Please copy and paste. Personalise it with the story of your commute, and how contending with taxis would make it worse for you. Use They Work For You to find your MLAs. Enter your postcode to find your six MLAs, follow the link to write to them. Select all six. Paste the text into the e-mail. Enter your details, send and confirm.
I am writing to you in the hope that you could use your influence and at the last minute dissuade the Minister for Regional Development, Danny Kennedy, from allowing taxis into bus lanes.
The decision to allow taxis into bus lanes will reverse the positive trend of cycling uptake achieved in recent years. The Minister’s decision flies in the face of best road design practise, disregards vulnerable road users’ health and safety and goes against DRD and DHSSPS’s stated aim at encouraging more people to take up active travel.
The 2011 census has revealed that in South and East Belfast the modal share of commuting cyclists now approaches 10%. This is despite the total lack of investment in cycling by the Department of Regional Development, and a paucity of support from the legislators at Stormont. Nearly 1 in 6 commuters in South and East Belfast use bike, bus or train. It is clear this is where the growth is happening and where investment needs to be targeted to sustain a positive and sustainable trend.
In contrast the share of people commuting by taxi has declined sharply in the period from 2001 to 2011.
The recent consultation got 71 responses, with only 7 in favour of the proposal. Of the 7, 3 were taxi companies with a vested interest. Those rejecting the proposal were dismissed as –it is reported- “a bunch of cyclists”. The impression gained by the public is that the consultation was a tick-box exercise, a “done-deal”, with the suspicion that money ended up in party coffers to help the Minister make the “right” decision.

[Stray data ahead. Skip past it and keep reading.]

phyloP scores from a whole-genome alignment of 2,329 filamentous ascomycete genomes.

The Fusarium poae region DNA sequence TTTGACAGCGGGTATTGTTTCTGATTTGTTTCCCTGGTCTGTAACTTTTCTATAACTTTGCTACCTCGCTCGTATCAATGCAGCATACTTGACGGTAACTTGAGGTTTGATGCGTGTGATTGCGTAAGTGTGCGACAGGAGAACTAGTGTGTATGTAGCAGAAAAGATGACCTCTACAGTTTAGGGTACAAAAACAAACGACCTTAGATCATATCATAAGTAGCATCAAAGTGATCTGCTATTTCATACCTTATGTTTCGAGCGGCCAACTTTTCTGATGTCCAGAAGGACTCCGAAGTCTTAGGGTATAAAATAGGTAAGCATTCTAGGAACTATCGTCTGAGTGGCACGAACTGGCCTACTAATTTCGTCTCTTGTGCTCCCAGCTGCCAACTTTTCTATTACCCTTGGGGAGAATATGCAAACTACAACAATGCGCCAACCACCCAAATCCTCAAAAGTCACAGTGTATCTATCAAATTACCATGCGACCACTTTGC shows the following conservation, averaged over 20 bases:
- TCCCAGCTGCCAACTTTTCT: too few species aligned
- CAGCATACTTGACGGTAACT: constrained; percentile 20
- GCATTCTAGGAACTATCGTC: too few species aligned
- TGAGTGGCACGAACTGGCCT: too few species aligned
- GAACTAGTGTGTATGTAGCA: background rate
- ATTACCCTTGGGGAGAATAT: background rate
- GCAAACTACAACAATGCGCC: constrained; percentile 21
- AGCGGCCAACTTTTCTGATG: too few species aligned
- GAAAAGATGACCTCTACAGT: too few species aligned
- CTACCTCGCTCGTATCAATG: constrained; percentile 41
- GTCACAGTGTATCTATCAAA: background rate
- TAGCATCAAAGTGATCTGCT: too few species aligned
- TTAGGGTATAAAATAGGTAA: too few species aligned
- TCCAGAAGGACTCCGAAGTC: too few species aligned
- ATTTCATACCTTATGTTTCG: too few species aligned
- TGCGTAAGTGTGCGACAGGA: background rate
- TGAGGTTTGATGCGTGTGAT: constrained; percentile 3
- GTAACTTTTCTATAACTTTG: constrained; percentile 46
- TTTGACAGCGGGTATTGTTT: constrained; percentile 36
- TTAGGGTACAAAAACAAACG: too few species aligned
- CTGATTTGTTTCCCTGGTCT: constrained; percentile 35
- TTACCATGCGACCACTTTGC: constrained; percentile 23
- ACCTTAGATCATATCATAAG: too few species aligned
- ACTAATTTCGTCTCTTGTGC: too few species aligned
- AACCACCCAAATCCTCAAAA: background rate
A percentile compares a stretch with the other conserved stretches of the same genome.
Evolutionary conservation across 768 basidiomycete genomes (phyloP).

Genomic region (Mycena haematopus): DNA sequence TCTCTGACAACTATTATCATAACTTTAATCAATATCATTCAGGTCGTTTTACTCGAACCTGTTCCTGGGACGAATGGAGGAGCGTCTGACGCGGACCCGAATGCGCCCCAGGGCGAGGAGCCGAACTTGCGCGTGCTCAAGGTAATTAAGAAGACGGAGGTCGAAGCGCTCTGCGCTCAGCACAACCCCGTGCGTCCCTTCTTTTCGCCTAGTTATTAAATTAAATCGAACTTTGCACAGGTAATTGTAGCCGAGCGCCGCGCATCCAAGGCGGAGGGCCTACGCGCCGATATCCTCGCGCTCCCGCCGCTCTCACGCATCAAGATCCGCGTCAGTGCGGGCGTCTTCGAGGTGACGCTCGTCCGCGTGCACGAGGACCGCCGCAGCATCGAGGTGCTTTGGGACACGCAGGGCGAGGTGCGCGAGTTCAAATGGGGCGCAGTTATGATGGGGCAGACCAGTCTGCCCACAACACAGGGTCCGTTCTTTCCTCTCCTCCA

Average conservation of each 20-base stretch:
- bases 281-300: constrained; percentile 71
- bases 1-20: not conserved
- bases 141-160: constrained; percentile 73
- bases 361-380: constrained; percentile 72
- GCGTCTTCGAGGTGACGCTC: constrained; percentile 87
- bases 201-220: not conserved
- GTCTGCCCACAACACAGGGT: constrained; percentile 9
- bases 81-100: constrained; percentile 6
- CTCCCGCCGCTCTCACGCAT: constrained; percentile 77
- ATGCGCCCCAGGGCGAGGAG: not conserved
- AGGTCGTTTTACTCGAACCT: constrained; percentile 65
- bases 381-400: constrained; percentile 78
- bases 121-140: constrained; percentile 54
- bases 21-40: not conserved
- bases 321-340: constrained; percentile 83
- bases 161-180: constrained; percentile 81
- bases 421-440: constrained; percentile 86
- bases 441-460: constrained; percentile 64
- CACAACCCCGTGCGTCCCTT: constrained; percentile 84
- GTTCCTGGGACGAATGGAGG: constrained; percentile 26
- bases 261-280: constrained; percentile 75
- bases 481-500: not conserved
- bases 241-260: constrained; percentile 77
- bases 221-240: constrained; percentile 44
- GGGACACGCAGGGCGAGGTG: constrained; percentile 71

Cyclists sharing with buses in bus lanes is not best practice, and across the EU municipalities are separating non-motorised traffic, pedestrians and motorised traffic. However, sharing with buses is better than sharing with buses and taxis. The average speed of a bus (at 9mph) and cyclist (at 12mph) are broadly similar. Bus drivers are professionals and mostly look out for other road users. Existing cyclists easily share with buses and potential cyclists, knowing there is relative safety in a bus lane, might take up cycling too.
However, whatever work was done painting lovely Advance Stop Lines and bicycle motifs on our roads will be undone by a deeply regressive step of opening up the bus lane to fast motorised traffic. The safety of other road users is at stake, in particular vulnerable road users. I would not like to be the first person to be scooped by a speeding taxi, get seriously injured or even killed.
I trust you will take this up with the Minister.